Current data collected by U.S. Special Operations Command lacked both consistency and transparency, according to the Government Accountability Office.
The Department of Defense needs to centralize its data collection mechanisms and standardize terminology across its command and control structures to improve oversight of its special operations forces, according to a report released by the Government Accountability Office on Wednesday.
Congress requested that GAO review the structure and organization of the U.S. Special Operations Command—or USSOCOM—in a House report that accompanied the fiscal year 2021 National Defense Authorization Act. USSOCOM, which is tasked with overseeing the special operations of all U.S. military branches, had 28 different command and control structures managing special operations forces across the globe in 2021.
GAO said in its report that oversight of USSOCOM’s different command and control structures was hindered by a lack of consistency and transparency surrounding collected data, since “it does not use standard terminology for this data, the data is not readily available and it does not maintain complete data.”
"As such, there is not a consistent way to determine the composition of [special operations forces command and control] structures across the enterprise and maintain accountability of personnel assigned to [special operations forces command and control] structures," GAO added.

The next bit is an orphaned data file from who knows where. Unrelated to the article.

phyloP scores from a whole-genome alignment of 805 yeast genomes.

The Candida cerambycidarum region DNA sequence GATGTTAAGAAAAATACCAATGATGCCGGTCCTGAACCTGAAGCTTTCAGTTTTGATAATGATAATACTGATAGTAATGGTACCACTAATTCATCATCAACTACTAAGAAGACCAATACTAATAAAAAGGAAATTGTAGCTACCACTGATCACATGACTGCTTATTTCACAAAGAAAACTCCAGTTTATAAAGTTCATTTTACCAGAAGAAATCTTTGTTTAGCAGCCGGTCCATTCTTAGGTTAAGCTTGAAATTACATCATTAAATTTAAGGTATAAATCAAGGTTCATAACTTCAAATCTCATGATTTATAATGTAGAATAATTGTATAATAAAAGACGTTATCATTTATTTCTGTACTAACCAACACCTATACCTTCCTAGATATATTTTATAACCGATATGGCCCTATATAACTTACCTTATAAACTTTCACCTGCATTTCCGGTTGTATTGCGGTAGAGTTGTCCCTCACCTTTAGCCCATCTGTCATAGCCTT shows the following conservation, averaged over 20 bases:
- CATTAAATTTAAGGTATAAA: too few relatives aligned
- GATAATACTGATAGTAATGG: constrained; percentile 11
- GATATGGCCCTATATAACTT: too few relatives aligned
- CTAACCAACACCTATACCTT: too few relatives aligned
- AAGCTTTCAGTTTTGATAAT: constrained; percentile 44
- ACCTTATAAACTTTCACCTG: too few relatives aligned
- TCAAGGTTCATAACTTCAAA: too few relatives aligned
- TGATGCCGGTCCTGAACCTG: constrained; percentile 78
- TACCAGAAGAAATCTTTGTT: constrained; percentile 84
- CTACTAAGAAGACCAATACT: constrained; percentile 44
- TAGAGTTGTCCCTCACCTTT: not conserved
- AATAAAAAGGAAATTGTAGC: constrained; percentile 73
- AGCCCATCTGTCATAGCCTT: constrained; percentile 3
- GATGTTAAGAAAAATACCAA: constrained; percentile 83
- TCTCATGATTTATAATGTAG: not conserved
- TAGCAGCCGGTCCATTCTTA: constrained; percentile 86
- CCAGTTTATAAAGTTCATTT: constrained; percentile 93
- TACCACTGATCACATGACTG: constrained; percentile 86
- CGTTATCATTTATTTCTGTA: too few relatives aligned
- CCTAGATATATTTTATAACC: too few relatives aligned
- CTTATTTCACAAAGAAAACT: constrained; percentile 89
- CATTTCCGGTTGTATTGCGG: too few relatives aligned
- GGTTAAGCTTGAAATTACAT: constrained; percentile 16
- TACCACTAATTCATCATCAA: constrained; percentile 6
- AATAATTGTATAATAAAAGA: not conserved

The lack of centralized data collection mechanisms, in particular, “obscure the understanding of how [command and control] structures are deployed in theater and thus the investments needed to bolster and support the force,” according to the report. GAO noted that USSOCOM collects information about its different command and control structures “through ad hoc data collection requests” and often relies on other military commands “to collect and to present information to them.”
GAO’s report also found that data on the staffing of command and control structures was incomplete from 2018 through 2021, which hindered oversight of deployed special operations forces. In one cited example, the Naval Special Warfare Command was unaware that it had personnel deployed to the Joint Task Force Indo-Pacific team “until USSOCOM officials learned of the deployment when reviewing personnel reports, due to informal staffing assignments by [special operations forces] commanders.”
GAO said using “a standard terminology and establishing a centralized data collection mechanism” would allow DOD to improve the transparency of the command and control structures of its special operations forces, which “would further enhance oversight conducted by DOD and other entities, such as the Congress.”
The report recommended that DOD work to ensure that military officials overseeing special operations forces “establish a centralized data collection mechanism or process to collect and to retain data on a regular basis” about command and control structures. It also recommended that the same officials develop a standard terminology to address command and control structures ”whether through updated doctrine, guidance or other means.” DOD concurred with both recommendations.